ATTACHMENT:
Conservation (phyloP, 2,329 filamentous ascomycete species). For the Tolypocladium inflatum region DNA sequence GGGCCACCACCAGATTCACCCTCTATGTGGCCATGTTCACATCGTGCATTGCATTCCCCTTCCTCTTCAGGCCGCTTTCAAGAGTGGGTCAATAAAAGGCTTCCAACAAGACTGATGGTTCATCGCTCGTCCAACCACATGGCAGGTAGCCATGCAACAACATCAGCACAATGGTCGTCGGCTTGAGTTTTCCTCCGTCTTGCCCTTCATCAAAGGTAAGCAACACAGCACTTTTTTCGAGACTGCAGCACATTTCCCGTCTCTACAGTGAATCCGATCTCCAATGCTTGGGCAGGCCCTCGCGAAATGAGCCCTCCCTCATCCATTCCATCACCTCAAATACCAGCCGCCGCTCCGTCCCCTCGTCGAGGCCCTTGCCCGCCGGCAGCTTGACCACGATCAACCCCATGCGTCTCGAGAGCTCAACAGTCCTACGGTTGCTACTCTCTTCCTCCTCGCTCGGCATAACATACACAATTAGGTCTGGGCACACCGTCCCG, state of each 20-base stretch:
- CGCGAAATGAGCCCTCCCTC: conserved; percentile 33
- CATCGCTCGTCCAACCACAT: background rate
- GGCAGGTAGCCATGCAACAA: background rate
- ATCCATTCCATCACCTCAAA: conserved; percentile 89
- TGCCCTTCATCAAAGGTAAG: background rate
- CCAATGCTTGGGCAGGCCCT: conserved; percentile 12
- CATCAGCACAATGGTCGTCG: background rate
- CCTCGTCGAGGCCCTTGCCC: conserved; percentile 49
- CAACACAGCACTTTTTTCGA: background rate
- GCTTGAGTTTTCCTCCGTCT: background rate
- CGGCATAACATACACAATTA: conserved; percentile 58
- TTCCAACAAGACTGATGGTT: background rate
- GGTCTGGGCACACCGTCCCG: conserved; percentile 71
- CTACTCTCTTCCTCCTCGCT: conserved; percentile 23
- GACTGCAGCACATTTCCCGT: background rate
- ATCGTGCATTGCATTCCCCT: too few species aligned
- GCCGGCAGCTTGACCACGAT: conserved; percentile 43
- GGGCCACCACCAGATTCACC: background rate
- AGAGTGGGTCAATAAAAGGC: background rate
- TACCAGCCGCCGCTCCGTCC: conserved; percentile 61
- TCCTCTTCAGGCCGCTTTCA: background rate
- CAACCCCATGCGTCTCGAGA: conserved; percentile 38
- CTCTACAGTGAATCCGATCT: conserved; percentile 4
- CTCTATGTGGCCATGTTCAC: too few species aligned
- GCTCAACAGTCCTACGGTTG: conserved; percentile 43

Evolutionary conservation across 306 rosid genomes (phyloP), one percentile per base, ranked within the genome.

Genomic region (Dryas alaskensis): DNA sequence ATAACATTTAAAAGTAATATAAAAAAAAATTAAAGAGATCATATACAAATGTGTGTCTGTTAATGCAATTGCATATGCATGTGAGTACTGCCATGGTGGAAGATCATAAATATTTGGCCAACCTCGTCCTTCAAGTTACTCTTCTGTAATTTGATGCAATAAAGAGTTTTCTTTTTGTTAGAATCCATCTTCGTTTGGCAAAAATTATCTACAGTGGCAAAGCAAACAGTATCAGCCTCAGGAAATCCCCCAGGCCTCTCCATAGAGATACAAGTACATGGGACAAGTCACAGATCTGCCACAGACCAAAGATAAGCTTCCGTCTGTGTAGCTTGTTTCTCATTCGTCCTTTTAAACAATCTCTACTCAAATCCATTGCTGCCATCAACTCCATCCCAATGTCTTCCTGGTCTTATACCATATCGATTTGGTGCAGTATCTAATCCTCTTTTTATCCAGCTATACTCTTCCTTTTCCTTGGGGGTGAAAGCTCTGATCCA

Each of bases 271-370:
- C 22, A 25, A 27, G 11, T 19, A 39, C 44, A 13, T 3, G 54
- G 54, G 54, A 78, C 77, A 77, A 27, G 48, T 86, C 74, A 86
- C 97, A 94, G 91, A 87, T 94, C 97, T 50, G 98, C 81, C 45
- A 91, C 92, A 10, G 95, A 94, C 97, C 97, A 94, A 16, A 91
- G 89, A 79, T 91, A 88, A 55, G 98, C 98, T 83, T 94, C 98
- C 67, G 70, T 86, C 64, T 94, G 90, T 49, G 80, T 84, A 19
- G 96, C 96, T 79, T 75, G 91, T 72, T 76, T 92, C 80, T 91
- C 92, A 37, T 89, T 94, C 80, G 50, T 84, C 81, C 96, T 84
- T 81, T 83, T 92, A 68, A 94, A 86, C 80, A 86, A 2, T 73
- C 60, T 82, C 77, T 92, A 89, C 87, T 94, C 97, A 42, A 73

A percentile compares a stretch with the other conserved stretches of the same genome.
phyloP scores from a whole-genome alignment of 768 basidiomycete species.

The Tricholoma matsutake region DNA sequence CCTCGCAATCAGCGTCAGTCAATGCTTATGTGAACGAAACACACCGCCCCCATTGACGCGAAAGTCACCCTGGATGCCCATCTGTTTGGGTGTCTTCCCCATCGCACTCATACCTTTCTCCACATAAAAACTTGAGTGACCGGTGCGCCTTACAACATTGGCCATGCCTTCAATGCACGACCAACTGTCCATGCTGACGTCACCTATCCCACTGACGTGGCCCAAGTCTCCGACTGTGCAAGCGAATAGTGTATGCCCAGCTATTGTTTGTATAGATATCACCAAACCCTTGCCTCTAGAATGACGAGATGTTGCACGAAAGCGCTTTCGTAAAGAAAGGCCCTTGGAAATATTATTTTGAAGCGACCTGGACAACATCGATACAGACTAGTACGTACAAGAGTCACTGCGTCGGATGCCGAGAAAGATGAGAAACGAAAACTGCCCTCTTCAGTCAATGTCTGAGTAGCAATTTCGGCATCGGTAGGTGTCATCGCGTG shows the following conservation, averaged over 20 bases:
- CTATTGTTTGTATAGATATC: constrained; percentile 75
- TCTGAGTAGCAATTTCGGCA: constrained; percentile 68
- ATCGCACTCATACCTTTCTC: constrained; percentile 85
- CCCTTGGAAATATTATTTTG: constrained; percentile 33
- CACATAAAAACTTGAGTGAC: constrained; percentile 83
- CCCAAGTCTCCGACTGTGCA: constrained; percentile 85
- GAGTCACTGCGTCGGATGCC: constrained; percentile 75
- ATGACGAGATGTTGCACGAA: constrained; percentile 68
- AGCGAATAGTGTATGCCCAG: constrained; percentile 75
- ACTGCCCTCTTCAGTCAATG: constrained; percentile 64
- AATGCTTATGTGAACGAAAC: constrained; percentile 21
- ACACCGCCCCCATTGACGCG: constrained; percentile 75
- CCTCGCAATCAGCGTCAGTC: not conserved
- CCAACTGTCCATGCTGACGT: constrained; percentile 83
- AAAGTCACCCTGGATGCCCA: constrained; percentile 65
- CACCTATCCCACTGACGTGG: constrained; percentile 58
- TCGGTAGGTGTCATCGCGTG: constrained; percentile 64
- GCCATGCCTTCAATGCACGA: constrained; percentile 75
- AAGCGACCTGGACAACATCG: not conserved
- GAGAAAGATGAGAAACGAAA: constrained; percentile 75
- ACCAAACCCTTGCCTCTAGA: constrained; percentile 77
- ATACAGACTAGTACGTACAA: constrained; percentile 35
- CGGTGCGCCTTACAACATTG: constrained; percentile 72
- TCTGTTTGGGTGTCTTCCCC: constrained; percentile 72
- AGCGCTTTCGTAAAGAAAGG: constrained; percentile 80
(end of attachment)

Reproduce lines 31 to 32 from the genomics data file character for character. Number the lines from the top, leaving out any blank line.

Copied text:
- G 54, G 54, A 78, C 77, A 77, A 27, G 48, T 86, C 74, A 86
- C 97, A 94, G 91, A 87, T 94, C 97, T 50, G 98, C 81, C 45